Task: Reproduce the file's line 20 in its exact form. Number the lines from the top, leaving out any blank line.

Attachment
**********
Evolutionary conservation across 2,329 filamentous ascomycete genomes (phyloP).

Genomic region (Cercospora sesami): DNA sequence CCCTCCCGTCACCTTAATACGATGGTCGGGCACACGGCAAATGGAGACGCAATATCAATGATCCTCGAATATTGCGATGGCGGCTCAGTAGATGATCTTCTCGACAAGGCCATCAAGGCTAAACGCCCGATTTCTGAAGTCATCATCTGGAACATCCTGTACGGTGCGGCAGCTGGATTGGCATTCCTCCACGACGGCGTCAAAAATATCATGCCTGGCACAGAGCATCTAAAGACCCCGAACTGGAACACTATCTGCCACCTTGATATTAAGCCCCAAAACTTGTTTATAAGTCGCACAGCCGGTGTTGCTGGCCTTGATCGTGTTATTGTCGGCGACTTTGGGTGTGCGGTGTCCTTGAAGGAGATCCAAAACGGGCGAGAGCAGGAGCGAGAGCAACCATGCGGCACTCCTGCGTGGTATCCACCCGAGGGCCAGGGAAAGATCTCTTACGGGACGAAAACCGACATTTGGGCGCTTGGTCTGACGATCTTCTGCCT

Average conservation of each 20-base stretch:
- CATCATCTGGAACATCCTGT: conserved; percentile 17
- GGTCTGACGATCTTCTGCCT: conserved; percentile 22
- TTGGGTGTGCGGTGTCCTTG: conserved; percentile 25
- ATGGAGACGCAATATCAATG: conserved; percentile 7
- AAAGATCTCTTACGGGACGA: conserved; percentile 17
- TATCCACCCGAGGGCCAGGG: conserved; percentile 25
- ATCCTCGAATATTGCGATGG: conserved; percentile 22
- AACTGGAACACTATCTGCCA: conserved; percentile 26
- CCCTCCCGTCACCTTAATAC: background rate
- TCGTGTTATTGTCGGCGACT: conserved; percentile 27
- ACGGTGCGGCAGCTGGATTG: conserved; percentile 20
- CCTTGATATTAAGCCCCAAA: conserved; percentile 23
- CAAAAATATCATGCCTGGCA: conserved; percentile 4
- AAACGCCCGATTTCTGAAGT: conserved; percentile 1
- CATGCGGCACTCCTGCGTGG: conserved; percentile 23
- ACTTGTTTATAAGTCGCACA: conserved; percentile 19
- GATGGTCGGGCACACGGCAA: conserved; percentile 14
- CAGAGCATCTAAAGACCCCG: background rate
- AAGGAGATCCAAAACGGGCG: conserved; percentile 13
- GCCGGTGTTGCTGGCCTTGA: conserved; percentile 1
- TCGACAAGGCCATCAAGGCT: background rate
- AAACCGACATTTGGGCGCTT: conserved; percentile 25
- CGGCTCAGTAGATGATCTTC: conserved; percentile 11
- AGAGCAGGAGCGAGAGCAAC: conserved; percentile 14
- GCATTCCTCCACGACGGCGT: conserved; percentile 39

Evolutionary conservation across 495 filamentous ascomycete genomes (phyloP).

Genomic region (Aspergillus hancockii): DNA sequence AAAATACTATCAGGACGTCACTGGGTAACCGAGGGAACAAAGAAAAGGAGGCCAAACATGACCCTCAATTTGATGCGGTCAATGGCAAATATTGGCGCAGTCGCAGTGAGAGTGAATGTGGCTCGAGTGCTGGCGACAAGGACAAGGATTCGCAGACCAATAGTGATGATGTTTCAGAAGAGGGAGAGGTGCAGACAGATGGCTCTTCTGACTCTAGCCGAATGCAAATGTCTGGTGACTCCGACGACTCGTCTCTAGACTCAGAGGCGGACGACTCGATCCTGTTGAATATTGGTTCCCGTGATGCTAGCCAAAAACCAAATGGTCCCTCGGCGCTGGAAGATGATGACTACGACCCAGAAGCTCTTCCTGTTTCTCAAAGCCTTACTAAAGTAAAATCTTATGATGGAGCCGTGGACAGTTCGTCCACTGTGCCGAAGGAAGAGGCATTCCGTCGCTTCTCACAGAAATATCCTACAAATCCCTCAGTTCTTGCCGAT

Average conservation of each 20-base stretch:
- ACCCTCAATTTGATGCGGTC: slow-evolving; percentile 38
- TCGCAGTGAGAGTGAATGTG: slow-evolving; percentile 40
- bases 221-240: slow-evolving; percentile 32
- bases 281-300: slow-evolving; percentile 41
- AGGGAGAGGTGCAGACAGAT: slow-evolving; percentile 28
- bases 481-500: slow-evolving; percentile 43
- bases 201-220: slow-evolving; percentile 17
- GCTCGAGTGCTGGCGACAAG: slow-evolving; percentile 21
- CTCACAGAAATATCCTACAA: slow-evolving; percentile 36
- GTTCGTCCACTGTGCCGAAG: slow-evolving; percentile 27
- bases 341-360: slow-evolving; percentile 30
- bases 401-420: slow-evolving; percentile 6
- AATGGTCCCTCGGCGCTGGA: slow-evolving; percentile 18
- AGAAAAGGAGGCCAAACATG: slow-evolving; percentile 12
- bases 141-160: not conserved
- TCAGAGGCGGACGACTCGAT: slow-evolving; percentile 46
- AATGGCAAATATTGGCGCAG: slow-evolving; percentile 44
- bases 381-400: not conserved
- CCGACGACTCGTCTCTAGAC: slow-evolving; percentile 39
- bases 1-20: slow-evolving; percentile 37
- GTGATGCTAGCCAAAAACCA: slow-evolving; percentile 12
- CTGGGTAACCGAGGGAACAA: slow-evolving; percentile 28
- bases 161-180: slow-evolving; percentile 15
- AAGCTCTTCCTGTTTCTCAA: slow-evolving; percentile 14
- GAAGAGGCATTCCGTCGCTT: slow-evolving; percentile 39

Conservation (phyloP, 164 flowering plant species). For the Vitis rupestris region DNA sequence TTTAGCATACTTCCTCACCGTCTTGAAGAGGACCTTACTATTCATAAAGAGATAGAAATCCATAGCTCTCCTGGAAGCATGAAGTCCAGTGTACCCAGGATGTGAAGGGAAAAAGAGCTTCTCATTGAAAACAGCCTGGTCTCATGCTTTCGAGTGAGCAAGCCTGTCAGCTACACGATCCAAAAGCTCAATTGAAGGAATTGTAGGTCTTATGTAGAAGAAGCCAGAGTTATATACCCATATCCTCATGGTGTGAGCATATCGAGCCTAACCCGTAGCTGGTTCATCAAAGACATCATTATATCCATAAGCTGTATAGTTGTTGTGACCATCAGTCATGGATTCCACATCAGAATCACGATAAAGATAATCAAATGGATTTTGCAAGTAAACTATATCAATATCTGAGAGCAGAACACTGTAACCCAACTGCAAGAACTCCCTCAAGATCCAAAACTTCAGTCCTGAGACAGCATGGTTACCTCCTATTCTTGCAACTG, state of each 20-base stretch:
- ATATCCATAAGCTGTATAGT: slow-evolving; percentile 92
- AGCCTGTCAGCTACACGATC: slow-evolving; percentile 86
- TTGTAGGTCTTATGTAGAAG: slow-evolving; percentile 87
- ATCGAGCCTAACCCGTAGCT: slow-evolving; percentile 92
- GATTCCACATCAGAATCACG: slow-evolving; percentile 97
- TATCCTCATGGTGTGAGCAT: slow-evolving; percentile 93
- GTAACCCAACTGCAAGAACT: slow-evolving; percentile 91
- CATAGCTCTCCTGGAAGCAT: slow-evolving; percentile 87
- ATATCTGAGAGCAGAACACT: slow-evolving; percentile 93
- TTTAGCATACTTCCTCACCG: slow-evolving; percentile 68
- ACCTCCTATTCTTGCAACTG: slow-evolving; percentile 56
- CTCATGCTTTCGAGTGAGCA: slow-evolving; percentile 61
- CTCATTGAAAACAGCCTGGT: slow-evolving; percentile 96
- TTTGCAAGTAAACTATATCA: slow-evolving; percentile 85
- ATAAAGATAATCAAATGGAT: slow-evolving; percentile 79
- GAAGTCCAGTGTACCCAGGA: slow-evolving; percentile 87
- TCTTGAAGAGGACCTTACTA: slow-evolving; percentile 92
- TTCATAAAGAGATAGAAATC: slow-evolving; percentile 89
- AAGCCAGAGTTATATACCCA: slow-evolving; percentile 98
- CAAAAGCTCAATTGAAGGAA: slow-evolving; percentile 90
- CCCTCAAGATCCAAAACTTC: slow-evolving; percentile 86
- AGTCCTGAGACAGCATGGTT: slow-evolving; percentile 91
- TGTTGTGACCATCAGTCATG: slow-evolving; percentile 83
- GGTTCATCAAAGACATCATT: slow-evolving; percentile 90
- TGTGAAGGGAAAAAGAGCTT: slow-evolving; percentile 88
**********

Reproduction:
- GATGGTCGGGCACACGGCAA: conserved; percentile 14